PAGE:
Behind Ripcord with Producer Martin Hinton

Martin Hinton (in red) and crew review a potential camera angle
We sat down with this "War Stories" producer to learn a little bit more about how he goes about fitting hundred of pages of history into an hour-long show.
How did you come about doing the story of the Siege at Firebase Ripcord?

Several years ago there was a cover story in Sports Illustrated about a guy named Bob Kalsu who was an offensive lineman for the Buffalo Bills and the only professional athlete to die in Vietnam. I did a story about that back then, and it introduced me to a book called “Ripcord” by a man named Keith Nolan. After reading the book, I did a second segment about some of the men in this battle, and was able to get the show interested in doing a full hour on it.
Tell me a little bit about the guys you spent some time with:

I went to a reunion last fall for the Ripcord Association and there I met, I would say, 50 or 60 of the men who fought this battle. And they are a pretty spectacular group of people. I think in some respects they are very special and in some respects they are just like everyone else. Most of the people who fought in Vietnam actually volunteered despite what you might think about the draft. These are people who at 18, 19, 21, 22 were put in a situation where their country needed soldiers and they were either asked, or knew they were going to get drafted. So they volunteered, which allowed them to have some control over their deployments and their mission. They answered their country’s call.

"None of them wanted to be the last man to die there. But not fighting, and not fighting for your buddy was sure death. And they realized that without having to be told."
What can you tell us in general about the "War Stories" experience?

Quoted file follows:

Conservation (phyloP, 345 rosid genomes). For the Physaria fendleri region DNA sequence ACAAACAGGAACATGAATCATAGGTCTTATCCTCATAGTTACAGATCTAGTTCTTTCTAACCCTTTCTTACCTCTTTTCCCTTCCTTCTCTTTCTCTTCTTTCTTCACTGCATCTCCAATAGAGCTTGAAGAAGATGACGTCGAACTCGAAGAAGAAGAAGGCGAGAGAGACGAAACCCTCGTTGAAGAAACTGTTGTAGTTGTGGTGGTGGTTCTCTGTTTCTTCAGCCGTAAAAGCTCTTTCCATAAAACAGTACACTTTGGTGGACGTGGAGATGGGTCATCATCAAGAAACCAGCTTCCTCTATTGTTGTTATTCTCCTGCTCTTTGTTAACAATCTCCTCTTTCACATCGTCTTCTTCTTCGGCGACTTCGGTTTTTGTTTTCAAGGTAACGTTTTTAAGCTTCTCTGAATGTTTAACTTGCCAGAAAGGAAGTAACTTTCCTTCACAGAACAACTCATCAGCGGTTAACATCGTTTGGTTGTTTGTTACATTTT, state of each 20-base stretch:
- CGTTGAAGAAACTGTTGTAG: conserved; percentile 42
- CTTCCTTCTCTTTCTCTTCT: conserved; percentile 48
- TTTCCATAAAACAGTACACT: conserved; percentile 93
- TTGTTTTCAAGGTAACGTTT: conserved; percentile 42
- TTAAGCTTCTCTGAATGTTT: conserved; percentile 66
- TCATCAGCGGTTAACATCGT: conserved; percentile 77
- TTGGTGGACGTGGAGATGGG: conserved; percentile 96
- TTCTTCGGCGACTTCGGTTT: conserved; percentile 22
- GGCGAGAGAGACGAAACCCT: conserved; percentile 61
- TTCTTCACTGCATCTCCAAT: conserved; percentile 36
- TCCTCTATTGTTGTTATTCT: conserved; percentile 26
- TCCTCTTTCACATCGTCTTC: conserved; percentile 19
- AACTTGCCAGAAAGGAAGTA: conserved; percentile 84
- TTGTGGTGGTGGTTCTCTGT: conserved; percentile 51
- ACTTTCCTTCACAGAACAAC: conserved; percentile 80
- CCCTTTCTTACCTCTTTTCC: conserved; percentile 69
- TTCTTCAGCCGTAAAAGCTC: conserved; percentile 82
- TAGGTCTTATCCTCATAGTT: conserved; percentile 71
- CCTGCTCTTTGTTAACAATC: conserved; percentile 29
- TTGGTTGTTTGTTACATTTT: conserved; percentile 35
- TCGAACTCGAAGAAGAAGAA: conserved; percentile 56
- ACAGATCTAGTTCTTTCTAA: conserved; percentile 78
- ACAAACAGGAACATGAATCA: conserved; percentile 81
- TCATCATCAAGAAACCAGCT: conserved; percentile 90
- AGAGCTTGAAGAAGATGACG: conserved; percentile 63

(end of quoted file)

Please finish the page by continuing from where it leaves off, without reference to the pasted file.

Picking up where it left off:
More than anything, what I’ve taken from meeting these veterans is the sense that they feel there is not that much special about what they did. They’re very proud of what they did, but they view it as price of admission to America. They’re not looking for medals or ribbons. They want two things: They want people to be grateful, and they want people to remember who died. Those are the only heroes. That’s a cliché. You hear that line a lot, but that’s what people believe in my experience. It’s all about honoring the dead. Describe the situation at Firebase Ripcord as it was described to you by those who lived it:

In this part of Vietnam, there were no villages — very few people period. This is rugged, unfriendly mountainous jungle. It’s a triple canopy forest. Tigers, if I’m not mistaken, are as common as people. This was the area where the Ho Chi Minh trails were, where supplies came down from North Vietnam to supply initially the Viet Cong, and later in the war the regular NVA forces. These are uniformed soldiers coming down these trails through the Ashaw valley. The U.S. would establish these bases when weather permitted, and these bases would support infantry with artillary and would interdict (shoot at) these supplies and these troops. That was the plan; the beginning of a much larger operation into the whole area. However, it didn’t really get started. Once this firebase was built on this mountain called Ripcord, the NVA came and tried to remove it. They said, “You know what? We own this country, not you. We’re winning this war.” To a large extent they were right. America had already announced that we were going to withdraw from Vietnam. We had already pulled out 40% of the troop strength we ever had in there, and we were leaving without having won. And that’s a tough situation to be put in because you’ve got this enemy that’s buoyed by their success and they’ve gotten you to leave. So the NVA stayed and fought. And they outnumbered us. They knew the terrain, they had a steady supply of ammunition and people, and they were determined to win. What was the most startling thing you learned about this battle?